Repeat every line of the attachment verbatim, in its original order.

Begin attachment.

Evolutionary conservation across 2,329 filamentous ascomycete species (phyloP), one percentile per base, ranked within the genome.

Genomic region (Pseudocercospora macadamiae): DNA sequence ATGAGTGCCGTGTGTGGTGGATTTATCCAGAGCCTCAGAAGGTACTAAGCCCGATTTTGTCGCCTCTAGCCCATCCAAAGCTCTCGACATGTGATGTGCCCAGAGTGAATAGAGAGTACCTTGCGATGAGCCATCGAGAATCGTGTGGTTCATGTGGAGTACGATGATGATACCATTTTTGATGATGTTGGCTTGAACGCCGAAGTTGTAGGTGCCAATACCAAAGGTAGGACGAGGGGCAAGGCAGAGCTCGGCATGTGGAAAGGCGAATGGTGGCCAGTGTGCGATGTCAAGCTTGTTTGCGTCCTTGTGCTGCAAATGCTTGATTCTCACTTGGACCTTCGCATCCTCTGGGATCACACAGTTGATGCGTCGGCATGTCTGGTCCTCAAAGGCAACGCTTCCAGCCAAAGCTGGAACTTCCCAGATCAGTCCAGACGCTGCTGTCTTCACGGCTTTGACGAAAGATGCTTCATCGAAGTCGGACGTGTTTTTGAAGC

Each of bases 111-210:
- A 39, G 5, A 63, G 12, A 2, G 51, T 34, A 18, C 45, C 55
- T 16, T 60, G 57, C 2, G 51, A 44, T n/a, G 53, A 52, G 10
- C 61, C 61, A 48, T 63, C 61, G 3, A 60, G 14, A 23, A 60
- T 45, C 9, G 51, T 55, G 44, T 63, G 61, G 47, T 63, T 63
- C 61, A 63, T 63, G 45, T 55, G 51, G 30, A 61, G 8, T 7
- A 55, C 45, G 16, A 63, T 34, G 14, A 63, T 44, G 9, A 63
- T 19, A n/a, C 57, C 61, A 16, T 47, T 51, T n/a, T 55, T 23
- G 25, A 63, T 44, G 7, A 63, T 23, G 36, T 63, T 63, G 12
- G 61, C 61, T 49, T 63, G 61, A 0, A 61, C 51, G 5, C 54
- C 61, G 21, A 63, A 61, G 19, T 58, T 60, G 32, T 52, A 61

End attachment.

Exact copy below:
Evolutionary conservation across 2,329 filamentous ascomycete species (phyloP), one percentile per base, ranked within the genome.

Genomic region (Pseudocercospora macadamiae): DNA sequence ATGAGTGCCGTGTGTGGTGGATTTATCCAGAGCCTCAGAAGGTACTAAGCCCGATTTTGTCGCCTCTAGCCCATCCAAAGCTCTCGACATGTGATGTGCCCAGAGTGAATAGAGAGTACCTTGCGATGAGCCATCGAGAATCGTGTGGTTCATGTGGAGTACGATGATGATACCATTTTTGATGATGTTGGCTTGAACGCCGAAGTTGTAGGTGCCAATACCAAAGGTAGGACGAGGGGCAAGGCAGAGCTCGGCATGTGGAAAGGCGAATGGTGGCCAGTGTGCGATGTCAAGCTTGTTTGCGTCCTTGTGCTGCAAATGCTTGATTCTCACTTGGACCTTCGCATCCTCTGGGATCACACAGTTGATGCGTCGGCATGTCTGGTCCTCAAAGGCAACGCTTCCAGCCAAAGCTGGAACTTCCCAGATCAGTCCAGACGCTGCTGTCTTCACGGCTTTGACGAAAGATGCTTCATCGAAGTCGGACGTGTTTTTGAAGC

Each of bases 111-210:
- A 39, G 5, A 63, G 12, A 2, G 51, T 34, A 18, C 45, C 55
- T 16, T 60, G 57, C 2, G 51, A 44, T n/a, G 53, A 52, G 10
- C 61, C 61, A 48, T 63, C 61, G 3, A 60, G 14, A 23, A 60
- T 45, C 9, G 51, T 55, G 44, T 63, G 61, G 47, T 63, T 63
- C 61, A 63, T 63, G 45, T 55, G 51, G 30, A 61, G 8, T 7
- A 55, C 45, G 16, A 63, T 34, G 14, A 63, T 44, G 9, A 63
- T 19, A n/a, C 57, C 61, A 16, T 47, T 51, T n/a, T 55, T 23
- G 25, A 63, T 44, G 7, A 63, T 23, G 36, T 63, T 63, G 12
- G 61, C 61, T 49, T 63, G 61, A 0, A 61, C 51, G 5, C 54
- C 61, G 21, A 63, A 61, G 19, T 58, T 60, G 32, T 52, A 61